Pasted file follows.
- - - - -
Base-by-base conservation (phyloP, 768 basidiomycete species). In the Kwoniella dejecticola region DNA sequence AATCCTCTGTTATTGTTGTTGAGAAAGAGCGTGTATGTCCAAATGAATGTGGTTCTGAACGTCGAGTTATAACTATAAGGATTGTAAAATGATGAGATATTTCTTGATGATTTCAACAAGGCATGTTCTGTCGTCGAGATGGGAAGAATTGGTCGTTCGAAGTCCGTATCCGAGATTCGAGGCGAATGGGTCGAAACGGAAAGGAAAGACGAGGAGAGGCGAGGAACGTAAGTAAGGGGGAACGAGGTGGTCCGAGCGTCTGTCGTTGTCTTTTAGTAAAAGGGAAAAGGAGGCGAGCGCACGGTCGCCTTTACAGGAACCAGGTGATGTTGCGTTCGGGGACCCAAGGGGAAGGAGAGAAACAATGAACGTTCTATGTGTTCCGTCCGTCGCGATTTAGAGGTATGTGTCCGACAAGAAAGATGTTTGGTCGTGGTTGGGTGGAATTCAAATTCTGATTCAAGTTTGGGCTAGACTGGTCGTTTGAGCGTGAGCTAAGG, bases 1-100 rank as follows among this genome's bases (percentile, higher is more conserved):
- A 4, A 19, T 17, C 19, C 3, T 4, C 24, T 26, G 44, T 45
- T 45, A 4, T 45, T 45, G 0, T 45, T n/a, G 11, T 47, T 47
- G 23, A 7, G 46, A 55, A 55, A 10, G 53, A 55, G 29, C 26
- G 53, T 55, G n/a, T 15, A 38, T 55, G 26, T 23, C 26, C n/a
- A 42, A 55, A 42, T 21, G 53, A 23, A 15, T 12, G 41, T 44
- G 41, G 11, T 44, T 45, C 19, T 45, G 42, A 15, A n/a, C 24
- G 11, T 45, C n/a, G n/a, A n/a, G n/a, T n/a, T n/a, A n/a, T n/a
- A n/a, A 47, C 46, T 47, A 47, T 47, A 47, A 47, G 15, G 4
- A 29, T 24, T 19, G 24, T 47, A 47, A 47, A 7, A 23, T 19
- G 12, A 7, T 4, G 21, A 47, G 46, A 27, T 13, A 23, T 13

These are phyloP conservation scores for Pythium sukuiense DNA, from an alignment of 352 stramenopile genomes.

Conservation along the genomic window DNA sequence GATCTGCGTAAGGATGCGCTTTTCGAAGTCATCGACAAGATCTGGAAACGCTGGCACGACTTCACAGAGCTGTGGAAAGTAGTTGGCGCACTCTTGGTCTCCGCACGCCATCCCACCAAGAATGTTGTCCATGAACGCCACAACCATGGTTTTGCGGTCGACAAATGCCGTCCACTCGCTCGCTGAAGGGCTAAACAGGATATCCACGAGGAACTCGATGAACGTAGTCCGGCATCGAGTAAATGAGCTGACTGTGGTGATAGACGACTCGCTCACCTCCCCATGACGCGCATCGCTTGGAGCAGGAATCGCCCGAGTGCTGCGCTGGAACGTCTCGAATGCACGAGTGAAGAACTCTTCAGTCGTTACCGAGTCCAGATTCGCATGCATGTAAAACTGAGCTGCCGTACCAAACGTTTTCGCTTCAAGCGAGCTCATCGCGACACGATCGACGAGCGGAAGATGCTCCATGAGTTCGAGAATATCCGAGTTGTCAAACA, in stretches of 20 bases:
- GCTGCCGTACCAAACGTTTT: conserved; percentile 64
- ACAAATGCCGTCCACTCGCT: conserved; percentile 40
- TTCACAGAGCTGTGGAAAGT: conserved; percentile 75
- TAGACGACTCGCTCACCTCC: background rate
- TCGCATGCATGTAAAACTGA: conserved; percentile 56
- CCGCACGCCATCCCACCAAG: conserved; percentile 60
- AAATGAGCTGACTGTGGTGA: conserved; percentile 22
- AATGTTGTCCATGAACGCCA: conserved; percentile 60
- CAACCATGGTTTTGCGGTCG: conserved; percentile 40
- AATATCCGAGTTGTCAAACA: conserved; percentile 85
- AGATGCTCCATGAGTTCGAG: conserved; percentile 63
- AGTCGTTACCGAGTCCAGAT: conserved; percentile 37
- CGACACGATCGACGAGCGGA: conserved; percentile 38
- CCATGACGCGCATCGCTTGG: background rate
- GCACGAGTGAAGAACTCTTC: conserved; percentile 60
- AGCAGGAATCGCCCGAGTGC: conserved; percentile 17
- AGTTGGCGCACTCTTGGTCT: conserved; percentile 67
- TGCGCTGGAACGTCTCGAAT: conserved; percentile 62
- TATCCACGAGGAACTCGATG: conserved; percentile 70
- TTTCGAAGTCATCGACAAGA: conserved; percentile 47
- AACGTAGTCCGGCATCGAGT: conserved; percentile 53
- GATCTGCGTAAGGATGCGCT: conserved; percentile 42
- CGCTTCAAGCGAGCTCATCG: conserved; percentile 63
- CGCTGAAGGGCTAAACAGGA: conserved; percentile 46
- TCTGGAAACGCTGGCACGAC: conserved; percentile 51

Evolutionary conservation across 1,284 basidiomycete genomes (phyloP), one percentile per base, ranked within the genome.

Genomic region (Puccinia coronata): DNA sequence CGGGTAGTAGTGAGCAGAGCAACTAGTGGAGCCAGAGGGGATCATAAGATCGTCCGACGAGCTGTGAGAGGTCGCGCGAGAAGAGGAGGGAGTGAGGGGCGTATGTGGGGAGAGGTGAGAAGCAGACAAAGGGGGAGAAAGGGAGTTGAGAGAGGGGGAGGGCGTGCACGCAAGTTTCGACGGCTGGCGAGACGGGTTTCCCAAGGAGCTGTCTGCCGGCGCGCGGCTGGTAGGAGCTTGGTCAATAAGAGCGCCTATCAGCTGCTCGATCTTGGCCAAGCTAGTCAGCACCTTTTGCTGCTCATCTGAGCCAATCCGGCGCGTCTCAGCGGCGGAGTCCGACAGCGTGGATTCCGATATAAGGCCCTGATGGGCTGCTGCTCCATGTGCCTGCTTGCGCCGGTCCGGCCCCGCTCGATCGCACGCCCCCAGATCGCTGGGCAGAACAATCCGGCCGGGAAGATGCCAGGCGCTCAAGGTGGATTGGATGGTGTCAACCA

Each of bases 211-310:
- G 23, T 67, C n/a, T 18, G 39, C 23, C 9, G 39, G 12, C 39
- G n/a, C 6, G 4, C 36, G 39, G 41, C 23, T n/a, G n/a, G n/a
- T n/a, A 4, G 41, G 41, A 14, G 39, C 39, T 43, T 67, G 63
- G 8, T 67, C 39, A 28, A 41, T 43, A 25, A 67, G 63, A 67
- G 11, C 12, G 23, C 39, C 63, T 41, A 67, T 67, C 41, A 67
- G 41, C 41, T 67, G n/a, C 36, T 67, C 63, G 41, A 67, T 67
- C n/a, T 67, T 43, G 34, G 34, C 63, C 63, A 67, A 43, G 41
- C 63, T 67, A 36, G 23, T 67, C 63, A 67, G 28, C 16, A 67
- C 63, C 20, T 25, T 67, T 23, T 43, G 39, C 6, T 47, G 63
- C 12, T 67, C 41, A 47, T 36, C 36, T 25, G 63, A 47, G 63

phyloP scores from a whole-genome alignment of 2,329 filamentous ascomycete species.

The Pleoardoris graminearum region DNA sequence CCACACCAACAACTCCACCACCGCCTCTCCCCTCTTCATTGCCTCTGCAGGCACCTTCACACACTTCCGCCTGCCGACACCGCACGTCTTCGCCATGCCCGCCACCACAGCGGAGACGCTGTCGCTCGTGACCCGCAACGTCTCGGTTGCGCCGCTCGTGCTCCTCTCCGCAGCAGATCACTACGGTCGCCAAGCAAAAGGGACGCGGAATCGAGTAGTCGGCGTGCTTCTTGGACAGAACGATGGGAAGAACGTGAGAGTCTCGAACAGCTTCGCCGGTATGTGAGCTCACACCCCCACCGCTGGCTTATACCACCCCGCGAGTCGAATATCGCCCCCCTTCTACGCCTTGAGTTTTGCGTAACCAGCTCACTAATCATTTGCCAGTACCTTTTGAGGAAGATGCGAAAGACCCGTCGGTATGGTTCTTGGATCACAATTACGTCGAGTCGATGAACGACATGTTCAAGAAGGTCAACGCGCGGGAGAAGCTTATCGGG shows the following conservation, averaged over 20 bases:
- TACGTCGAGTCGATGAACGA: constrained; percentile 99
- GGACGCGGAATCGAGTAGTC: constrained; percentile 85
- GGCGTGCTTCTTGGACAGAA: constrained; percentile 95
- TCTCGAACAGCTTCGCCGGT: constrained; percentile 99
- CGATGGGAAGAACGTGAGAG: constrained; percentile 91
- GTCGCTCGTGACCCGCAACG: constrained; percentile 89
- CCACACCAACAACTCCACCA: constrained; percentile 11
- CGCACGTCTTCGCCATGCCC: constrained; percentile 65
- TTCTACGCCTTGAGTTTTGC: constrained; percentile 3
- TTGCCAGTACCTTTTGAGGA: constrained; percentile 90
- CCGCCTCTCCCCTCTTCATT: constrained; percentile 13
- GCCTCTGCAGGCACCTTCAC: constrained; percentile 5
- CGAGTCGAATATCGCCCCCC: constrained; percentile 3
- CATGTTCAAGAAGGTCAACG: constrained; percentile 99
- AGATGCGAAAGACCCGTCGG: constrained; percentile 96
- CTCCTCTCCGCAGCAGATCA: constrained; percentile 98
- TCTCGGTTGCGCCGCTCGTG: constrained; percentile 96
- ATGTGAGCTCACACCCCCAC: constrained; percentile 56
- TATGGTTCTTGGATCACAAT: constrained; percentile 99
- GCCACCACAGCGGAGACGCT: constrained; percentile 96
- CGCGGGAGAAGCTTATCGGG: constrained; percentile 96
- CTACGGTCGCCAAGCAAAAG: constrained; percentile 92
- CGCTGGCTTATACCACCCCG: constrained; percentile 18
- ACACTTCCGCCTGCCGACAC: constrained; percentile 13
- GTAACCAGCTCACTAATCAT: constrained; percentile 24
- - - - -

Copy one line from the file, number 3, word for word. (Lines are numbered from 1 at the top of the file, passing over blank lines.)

- T 45, A 4, T 45, T 45, G 0, T 45, T n/a, G 11, T 47, T 47